Attention-Getting Strategies

Now that we have discussed the four basic functions of the introduction, let’s look at ten potential attention-getting strategies. This is not an exhaustive list, and many of these attention getters can be combined or adapted to fit the needs of the speaker, the occasion and the audience. Regardless of the specific strategy used for the introduction, all introductions still need to meet the four basic functions of an introduction.

You will get good attention and people will be more inclined to listen to you if you can make a statement whereby their response is… “No kidding!” ~ Gael Boardman

Tell a Story

Human beings love stories. In all cultures, stories are used to communicate and share values, traditions and knowledge. Rhetorician Walter Fisher[1] argues that human beings are best understood as homo narrans, as people who tell stories. As an introductory device, stories (and anecdotes and illustrations) are very effective attention getters.

First, stories have a built-in structure that everyone recognizes and expects. Stories have a beginning, middle and end, and this built-in structure allows the audience and the speaker to immediately share this experience.

Secondly, because this built-in structure, stories as attention getters lend themselves readily to a well- structured speech. You as speaker can start the story, get right to the climax, and then stop. You have the attention of the audience; you have shared experiences with them; and now you also have the conclusion of the speech all set to go—the end of the story.

Speakers who talk about what life has taught them never fail to keep the attention of their listeners. ~ Dale Carnegie

Refer to the Occasion

You are presenting this speech for a reason. The audience is present at this speech for a reason. These reasons can provide you with an effective attention getter. Referring to the occasion is often used as an introduction to tribute speeches, toasts, dedication ceremonies and historical events. Speech scholar Lloyd Bitzer[2] argues that all speeches are made at least in part in response to specific occasions, so referring to the occasion seems a good idea.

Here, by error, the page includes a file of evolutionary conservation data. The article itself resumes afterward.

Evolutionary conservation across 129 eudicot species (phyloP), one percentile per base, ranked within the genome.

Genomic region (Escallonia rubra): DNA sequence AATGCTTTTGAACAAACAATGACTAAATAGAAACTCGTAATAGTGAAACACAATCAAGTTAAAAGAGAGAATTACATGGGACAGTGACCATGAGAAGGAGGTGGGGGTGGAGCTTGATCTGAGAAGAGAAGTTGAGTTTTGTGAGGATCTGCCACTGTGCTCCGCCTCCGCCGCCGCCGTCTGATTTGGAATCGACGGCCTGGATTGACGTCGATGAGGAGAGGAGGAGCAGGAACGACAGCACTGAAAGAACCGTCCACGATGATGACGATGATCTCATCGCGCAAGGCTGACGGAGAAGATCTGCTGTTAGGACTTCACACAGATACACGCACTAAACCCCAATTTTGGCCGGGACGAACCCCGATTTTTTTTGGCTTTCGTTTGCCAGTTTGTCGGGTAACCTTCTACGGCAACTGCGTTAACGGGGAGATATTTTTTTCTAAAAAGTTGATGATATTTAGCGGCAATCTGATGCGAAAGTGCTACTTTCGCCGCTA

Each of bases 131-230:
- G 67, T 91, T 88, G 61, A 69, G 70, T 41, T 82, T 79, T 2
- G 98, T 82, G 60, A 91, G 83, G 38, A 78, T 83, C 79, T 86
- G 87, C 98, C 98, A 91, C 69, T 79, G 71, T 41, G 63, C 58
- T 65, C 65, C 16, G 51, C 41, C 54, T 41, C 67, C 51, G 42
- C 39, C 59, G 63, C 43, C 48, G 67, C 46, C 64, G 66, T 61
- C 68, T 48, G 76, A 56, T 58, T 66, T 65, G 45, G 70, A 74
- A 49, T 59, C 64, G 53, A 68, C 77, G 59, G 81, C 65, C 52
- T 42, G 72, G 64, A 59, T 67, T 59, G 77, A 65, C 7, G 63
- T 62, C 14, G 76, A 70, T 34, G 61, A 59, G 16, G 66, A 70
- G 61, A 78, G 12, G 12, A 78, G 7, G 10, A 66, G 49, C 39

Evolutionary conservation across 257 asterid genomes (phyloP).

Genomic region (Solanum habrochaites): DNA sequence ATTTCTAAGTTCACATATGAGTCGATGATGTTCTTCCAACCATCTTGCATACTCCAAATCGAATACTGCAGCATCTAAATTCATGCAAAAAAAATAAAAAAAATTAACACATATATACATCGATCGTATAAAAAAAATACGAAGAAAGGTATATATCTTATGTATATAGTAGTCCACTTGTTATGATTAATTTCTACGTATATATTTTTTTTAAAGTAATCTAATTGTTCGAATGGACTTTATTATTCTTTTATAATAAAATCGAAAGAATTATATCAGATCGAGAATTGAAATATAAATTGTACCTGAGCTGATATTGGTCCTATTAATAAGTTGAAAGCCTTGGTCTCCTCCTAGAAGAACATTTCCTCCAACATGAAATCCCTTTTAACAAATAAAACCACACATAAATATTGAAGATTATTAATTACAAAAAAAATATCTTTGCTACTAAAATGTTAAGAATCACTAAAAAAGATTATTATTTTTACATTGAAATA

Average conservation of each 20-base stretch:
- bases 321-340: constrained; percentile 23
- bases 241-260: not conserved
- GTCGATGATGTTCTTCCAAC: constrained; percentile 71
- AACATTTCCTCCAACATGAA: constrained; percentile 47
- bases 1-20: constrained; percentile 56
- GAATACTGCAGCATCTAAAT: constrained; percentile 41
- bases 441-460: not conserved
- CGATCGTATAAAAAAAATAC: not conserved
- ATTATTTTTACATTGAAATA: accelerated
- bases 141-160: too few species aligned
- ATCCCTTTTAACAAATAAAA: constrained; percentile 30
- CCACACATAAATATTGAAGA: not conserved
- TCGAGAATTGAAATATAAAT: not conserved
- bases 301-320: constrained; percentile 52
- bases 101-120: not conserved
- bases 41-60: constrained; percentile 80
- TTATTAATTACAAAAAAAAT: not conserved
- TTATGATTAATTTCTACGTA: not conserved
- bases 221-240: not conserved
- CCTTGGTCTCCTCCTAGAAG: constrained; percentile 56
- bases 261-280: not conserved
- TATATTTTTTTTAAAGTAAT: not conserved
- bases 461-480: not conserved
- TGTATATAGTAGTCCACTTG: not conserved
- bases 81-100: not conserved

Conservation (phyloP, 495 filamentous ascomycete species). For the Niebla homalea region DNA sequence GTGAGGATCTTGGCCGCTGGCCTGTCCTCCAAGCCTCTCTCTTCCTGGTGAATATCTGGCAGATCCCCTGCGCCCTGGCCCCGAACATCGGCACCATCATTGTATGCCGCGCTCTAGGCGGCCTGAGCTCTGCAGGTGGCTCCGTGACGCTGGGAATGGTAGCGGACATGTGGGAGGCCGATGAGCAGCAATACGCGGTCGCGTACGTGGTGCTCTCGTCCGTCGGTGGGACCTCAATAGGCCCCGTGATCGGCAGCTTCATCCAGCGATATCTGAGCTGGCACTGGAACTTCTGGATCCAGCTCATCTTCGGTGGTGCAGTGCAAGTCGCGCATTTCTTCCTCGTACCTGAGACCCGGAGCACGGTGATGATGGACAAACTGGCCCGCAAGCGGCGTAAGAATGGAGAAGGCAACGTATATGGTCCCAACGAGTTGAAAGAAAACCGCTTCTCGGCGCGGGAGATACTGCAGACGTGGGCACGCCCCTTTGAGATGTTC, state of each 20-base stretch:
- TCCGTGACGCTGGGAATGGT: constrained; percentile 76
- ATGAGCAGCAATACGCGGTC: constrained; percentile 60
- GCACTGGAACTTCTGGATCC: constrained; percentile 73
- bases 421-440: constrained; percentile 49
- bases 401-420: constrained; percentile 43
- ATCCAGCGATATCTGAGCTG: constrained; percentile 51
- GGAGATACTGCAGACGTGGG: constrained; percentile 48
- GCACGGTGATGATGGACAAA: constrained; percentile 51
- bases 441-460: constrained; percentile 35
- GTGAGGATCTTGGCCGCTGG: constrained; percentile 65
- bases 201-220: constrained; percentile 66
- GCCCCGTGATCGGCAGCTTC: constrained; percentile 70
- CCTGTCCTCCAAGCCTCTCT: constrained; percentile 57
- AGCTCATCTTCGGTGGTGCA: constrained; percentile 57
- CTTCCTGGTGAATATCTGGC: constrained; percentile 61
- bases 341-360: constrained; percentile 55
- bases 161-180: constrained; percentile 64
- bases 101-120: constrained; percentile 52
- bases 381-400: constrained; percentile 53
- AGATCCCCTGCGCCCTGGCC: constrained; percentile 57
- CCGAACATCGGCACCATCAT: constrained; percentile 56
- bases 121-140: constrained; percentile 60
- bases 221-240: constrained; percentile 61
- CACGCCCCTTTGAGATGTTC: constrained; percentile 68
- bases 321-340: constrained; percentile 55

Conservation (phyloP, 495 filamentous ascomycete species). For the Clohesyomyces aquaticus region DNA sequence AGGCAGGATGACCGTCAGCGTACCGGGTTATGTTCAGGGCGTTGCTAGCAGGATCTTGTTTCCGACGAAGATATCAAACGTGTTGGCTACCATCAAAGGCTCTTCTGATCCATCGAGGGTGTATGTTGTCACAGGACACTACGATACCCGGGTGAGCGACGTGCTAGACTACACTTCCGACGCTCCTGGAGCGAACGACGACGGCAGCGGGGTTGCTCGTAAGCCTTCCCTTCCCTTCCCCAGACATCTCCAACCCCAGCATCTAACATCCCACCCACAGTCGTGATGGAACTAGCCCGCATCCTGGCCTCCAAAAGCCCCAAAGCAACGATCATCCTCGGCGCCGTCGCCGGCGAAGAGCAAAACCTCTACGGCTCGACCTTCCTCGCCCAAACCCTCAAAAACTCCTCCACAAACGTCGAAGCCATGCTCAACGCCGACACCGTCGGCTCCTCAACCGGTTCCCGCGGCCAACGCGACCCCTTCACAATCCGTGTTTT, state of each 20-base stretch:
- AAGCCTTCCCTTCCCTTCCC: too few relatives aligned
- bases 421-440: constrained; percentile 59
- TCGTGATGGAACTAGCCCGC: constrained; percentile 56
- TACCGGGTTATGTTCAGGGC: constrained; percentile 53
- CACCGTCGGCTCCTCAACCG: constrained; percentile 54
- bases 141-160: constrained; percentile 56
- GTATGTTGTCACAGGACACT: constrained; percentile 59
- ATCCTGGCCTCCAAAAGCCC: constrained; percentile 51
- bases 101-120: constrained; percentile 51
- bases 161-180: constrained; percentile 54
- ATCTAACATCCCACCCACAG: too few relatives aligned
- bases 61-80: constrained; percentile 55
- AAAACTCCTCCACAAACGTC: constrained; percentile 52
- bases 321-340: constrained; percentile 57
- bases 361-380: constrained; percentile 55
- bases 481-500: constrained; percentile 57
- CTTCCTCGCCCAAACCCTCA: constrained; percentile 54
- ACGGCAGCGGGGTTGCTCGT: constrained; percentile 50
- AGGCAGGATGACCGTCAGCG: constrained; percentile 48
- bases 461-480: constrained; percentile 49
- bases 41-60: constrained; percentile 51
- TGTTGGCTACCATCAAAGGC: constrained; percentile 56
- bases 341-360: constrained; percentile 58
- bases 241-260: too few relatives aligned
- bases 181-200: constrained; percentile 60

Bono, lead singer of the rock group U2 and an activist for a number of humanitarian issues, addressed the 54th annual National Prayer Breakfast, and started his speech with these words:

Well, thank you. Thank you Mr. President, First Lady, King Abdullah of Jordan, Norm [Coleman], distinguished guests. Please join me in praying that I don’t say something we’ll all regret.[3]

Bono speaking at National Prayer Breakfast

“National Prayer Breakfast” by Paul Morse. Public domain.

Refer to Recent or Historical Events

In addition to referring to the occasion, another effective attention- getting device is to refer to current events or to historical events. This style of reference again helps to create a shared experience for the speaker and the audience, as the speaker reminds all present that they have these events in common. Additionally, referring to current or historical events can also help establish goodwill and personal credibility by demonstrating that the speaker is aware of the relationship between this particular speech and what is going on in the world at that time, or what has occurred in the past.

Abraham Lincoln

“Abraham Lincoln” by Alexander Gardner. Public domain.